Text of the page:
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Telecom operators like Airtel, Vodafone are required to pay licence fee and spectrum charges in the form of ‘revenue share’ with the government. So, Whenever telecom companies earn money it is required to pay a certain percentage of it to the government, every time. It's called licensing fee.
But the government doesn’t take a % cut from the entire revenue. The revenue amount used to calculate this revenue share is termed as the Adjusted Gross Revenue or AGR.
According to the Department of Telecommunications (DoT), the calculations should incorporate all revenues earned by a telecom company – including revenues from the telecom business and also non-telecom sources such as deposit interests and sale of assets. Telecom companies aren't in favor. As per them, the AGR should comprise the revenues generated from telecom services only and non-telecom revenues should be kept out of it.
Together, they approached the apex courts and the courts ruled in favour of the DOT and asked telecom companies to pay their dues.
As per DoT, a few bunch of other government-owned companies like Power Grid, , GAIL, GNFC, and Oil India also own some telecom assets and they did make some money out of it.
GAIL had obtained an Internet Service Provider license back in 2002 so DoT asked GAIL to pay up AGR dues whopping ~1.72 lakh crore. But thankfully Supreme Court intervened and offered relief to the likes of GAIL stating that this was a misuse of its original judgment and all PSUs are finally got the bail.
Airtel and Vodafone also seeking relief by paying dues over the next 20 years.
“We won’t allow the telecom companies to assess their own dues. Not even in the wildest dreams. Won’t spare the telcos or the DoT. Will send all the MDs to jail.”
They rejected the 20-year time and asked Telcos to provide a detailed roadmap on how they plan to clear their dues including personal guarantees from the owners.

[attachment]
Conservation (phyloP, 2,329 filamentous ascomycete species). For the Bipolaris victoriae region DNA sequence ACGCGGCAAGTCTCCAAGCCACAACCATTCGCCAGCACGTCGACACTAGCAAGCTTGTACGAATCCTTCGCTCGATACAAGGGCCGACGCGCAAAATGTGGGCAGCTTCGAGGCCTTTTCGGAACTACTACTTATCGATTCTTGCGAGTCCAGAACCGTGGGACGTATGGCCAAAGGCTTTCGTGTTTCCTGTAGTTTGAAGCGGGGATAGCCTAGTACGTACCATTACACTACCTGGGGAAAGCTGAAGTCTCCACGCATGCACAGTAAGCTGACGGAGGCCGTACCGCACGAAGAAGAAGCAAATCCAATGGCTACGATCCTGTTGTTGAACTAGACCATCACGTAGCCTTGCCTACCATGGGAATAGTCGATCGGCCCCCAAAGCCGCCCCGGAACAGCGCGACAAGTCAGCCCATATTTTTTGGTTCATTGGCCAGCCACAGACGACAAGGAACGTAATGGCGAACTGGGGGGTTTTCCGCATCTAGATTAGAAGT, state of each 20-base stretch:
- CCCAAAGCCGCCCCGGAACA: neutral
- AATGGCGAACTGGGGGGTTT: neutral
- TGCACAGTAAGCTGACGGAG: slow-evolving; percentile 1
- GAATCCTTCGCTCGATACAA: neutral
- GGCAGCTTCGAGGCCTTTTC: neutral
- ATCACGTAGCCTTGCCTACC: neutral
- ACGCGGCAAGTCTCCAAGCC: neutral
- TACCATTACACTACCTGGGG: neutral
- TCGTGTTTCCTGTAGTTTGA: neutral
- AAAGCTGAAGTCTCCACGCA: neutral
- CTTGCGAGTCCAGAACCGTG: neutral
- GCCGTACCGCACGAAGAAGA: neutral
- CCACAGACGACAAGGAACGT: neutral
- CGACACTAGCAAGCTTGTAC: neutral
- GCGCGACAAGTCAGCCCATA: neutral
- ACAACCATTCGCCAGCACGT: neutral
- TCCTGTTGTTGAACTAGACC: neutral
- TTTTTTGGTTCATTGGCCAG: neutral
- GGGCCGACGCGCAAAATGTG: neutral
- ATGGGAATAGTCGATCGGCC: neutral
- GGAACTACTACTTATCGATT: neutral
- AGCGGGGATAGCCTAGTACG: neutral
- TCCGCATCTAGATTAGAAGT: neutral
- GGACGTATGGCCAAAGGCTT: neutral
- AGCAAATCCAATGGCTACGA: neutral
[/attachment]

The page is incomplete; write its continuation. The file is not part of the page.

The fact is, the Telecom companies can’t make the payment within a few months either since some of them currently dealing with bankruptcy proceedings might be able to clear their dues if they can sell their assets with any interruption.
Time for Plan B : Spectrum sale.
What is Spectrum? It is the most valuable asset in a telco’s balance sheet and government’s way of auctioning radio frequencies. Who gets to use how much, depends on the spectrum you own.
When apex court observed that recovery of dues may not be possible from telcos undergoing insolvency the they asked government if their spectrum can be sold under the Insolvency and Bankruptcy Code (IBC).
The Next Problem: The government told the court that spectrum owned by these telcos cannot be sold under the IBC as it is national property, and has challenged the NCLT’s order in the Supreme Court permitting the sale of spectrum. However, both RCom and Airtel are in the favor of court and argued that spectrum is transferable and can be sold and bought.
According to DoT estimates, RCom owes ₹25,199 crore, including spectrum usage charges (SUC) and license fees, which is nearly half of ₹49,054 crore calculated under the company's insolvency proceedings. Aircel owes ₹12,389 crore to the DoT. The court directed 15 telcos, including the ones that have shut operations, to pay ₹1.47 trillion in AGR dues within three months.
It’s all there for the taking.
Importance of Telecom companies:
India is currently the world’s second-largest telecommunications market with a subscriber base of 1.20 billion and contributes substantially to India’s Gross Domestic Product (GDP). Gross revenue of the telecom sector stood at Rs 121,527 crore (US$ 17.39 billion) in FY20 (April-September 2019). FDI inflow into the telecom sector during April 2000 – March 2020 totalled US$ 37.27 billion and As per a report by Ericsson, India has the world’s highest data usage per smartphone at an average of 9.8 GB per month. The number of internet subscribers in the country is expected to double by 2021 to 829 million and overall IP traffic is expected to grow four-fold at a CAGR of 30 per cent by 2021.
Telecom companies are making big investments in India. For instance, In April 2020, Vodafone Group Plc infused Rs 1,530 crore (US$ 217.05 million) and in December 2019, Airtel disclosed its plans to invest US$ 2.86 billion in its business as part of company’s annual target. These investments will definitely boost the economy by providing more employment, infrastructure, ease of living and much more than that.
Although the case has been adjourned to 14 August 2020 but policymakers must find a solution which should fulfill requirements from both sides.
Hope for the best!
Research Analyst (SEBI Regd.)
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